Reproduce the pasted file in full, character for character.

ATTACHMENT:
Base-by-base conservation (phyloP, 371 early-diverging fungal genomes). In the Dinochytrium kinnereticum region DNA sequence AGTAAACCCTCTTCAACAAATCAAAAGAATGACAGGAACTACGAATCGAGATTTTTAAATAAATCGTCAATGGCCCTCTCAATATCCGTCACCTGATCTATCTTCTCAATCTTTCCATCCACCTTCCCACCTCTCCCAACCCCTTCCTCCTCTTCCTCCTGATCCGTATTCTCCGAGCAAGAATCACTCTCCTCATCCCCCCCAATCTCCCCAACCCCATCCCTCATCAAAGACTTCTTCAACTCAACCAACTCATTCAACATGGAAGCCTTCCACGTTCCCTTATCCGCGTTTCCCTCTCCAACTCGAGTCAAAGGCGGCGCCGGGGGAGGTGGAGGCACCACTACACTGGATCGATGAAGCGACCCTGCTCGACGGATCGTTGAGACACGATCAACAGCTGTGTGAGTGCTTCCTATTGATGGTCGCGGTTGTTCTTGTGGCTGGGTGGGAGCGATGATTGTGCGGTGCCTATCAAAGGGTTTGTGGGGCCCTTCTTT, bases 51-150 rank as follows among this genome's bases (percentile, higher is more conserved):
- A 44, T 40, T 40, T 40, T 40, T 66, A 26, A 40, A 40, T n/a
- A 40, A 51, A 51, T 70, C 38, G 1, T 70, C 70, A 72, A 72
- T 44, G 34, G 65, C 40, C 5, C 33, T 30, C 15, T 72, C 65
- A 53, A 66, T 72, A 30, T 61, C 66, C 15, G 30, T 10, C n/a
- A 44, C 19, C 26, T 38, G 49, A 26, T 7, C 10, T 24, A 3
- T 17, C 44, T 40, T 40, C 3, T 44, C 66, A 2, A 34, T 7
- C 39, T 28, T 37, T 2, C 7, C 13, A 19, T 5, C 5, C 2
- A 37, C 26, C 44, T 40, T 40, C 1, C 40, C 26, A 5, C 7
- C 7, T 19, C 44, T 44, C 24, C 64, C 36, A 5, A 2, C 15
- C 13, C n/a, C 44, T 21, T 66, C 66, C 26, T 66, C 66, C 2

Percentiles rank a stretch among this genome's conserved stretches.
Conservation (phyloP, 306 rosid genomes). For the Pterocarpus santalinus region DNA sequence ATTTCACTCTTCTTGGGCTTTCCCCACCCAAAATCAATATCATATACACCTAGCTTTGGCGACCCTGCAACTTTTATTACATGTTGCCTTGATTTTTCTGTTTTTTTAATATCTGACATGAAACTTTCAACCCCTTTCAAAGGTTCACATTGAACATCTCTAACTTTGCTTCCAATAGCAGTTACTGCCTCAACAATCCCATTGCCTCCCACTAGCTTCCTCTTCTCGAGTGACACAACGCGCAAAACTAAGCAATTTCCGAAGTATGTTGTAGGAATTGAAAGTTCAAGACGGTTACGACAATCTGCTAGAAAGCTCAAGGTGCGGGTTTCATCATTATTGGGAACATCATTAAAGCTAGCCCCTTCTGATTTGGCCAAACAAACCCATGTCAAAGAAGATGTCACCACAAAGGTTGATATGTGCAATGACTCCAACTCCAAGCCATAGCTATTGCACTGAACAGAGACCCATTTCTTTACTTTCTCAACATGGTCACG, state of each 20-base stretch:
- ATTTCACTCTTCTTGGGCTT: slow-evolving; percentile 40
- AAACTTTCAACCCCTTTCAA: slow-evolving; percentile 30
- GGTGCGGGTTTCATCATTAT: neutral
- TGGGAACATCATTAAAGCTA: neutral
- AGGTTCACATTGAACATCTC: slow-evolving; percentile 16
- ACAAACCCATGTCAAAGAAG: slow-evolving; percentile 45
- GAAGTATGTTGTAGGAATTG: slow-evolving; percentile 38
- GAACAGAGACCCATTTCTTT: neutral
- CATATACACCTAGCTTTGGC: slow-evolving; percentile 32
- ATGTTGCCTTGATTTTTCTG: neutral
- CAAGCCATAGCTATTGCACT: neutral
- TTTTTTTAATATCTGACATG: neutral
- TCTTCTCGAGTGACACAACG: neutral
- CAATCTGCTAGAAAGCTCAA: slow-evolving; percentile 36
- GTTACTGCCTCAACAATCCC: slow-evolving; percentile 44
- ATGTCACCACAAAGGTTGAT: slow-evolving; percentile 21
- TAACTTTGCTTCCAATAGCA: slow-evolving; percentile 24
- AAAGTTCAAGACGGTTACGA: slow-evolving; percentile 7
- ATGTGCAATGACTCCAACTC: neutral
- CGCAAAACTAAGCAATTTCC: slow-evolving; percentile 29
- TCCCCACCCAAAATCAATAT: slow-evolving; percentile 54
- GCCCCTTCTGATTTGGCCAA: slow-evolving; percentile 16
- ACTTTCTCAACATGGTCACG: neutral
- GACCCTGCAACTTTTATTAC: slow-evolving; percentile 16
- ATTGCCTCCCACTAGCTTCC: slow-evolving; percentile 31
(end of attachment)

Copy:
Base-by-base conservation (phyloP, 371 early-diverging fungal genomes). In the Dinochytrium kinnereticum region DNA sequence AGTAAACCCTCTTCAACAAATCAAAAGAATGACAGGAACTACGAATCGAGATTTTTAAATAAATCGTCAATGGCCCTCTCAATATCCGTCACCTGATCTATCTTCTCAATCTTTCCATCCACCTTCCCACCTCTCCCAACCCCTTCCTCCTCTTCCTCCTGATCCGTATTCTCCGAGCAAGAATCACTCTCCTCATCCCCCCCAATCTCCCCAACCCCATCCCTCATCAAAGACTTCTTCAACTCAACCAACTCATTCAACATGGAAGCCTTCCACGTTCCCTTATCCGCGTTTCCCTCTCCAACTCGAGTCAAAGGCGGCGCCGGGGGAGGTGGAGGCACCACTACACTGGATCGATGAAGCGACCCTGCTCGACGGATCGTTGAGACACGATCAACAGCTGTGTGAGTGCTTCCTATTGATGGTCGCGGTTGTTCTTGTGGCTGGGTGGGAGCGATGATTGTGCGGTGCCTATCAAAGGGTTTGTGGGGCCCTTCTTT, bases 51-150 rank as follows among this genome's bases (percentile, higher is more conserved):
- A 44, T 40, T 40, T 40, T 40, T 66, A 26, A 40, A 40, T n/a
- A 40, A 51, A 51, T 70, C 38, G 1, T 70, C 70, A 72, A 72
- T 44, G 34, G 65, C 40, C 5, C 33, T 30, C 15, T 72, C 65
- A 53, A 66, T 72, A 30, T 61, C 66, C 15, G 30, T 10, C n/a
- A 44, C 19, C 26, T 38, G 49, A 26, T 7, C 10, T 24, A 3
- T 17, C 44, T 40, T 40, C 3, T 44, C 66, A 2, A 34, T 7
- C 39, T 28, T 37, T 2, C 7, C 13, A 19, T 5, C 5, C 2
- A 37, C 26, C 44, T 40, T 40, C 1, C 40, C 26, A 5, C 7
- C 7, T 19, C 44, T 44, C 24, C 64, C 36, A 5, A 2, C 15
- C 13, C n/a, C 44, T 21, T 66, C 66, C 26, T 66, C 66, C 2

Percentiles rank a stretch among this genome's conserved stretches.
Conservation (phyloP, 306 rosid genomes). For the Pterocarpus santalinus region DNA sequence ATTTCACTCTTCTTGGGCTTTCCCCACCCAAAATCAATATCATATACACCTAGCTTTGGCGACCCTGCAACTTTTATTACATGTTGCCTTGATTTTTCTGTTTTTTTAATATCTGACATGAAACTTTCAACCCCTTTCAAAGGTTCACATTGAACATCTCTAACTTTGCTTCCAATAGCAGTTACTGCCTCAACAATCCCATTGCCTCCCACTAGCTTCCTCTTCTCGAGTGACACAACGCGCAAAACTAAGCAATTTCCGAAGTATGTTGTAGGAATTGAAAGTTCAAGACGGTTACGACAATCTGCTAGAAAGCTCAAGGTGCGGGTTTCATCATTATTGGGAACATCATTAAAGCTAGCCCCTTCTGATTTGGCCAAACAAACCCATGTCAAAGAAGATGTCACCACAAAGGTTGATATGTGCAATGACTCCAACTCCAAGCCATAGCTATTGCACTGAACAGAGACCCATTTCTTTACTTTCTCAACATGGTCACG, state of each 20-base stretch:
- ATTTCACTCTTCTTGGGCTT: slow-evolving; percentile 40
- AAACTTTCAACCCCTTTCAA: slow-evolving; percentile 30
- GGTGCGGGTTTCATCATTAT: neutral
- TGGGAACATCATTAAAGCTA: neutral
- AGGTTCACATTGAACATCTC: slow-evolving; percentile 16
- ACAAACCCATGTCAAAGAAG: slow-evolving; percentile 45
- GAAGTATGTTGTAGGAATTG: slow-evolving; percentile 38
- GAACAGAGACCCATTTCTTT: neutral
- CATATACACCTAGCTTTGGC: slow-evolving; percentile 32
- ATGTTGCCTTGATTTTTCTG: neutral
- CAAGCCATAGCTATTGCACT: neutral
- TTTTTTTAATATCTGACATG: neutral
- TCTTCTCGAGTGACACAACG: neutral
- CAATCTGCTAGAAAGCTCAA: slow-evolving; percentile 36
- GTTACTGCCTCAACAATCCC: slow-evolving; percentile 44
- ATGTCACCACAAAGGTTGAT: slow-evolving; percentile 21
- TAACTTTGCTTCCAATAGCA: slow-evolving; percentile 24
- AAAGTTCAAGACGGTTACGA: slow-evolving; percentile 7
- ATGTGCAATGACTCCAACTC: neutral
- CGCAAAACTAAGCAATTTCC: slow-evolving; percentile 29
- TCCCCACCCAAAATCAATAT: slow-evolving; percentile 54
- GCCCCTTCTGATTTGGCCAA: slow-evolving; percentile 16
- ACTTTCTCAACATGGTCACG: neutral
- GACCCTGCAACTTTTATTAC: slow-evolving; percentile 16
- ATTGCCTCCCACTAGCTTCC: slow-evolving; percentile 31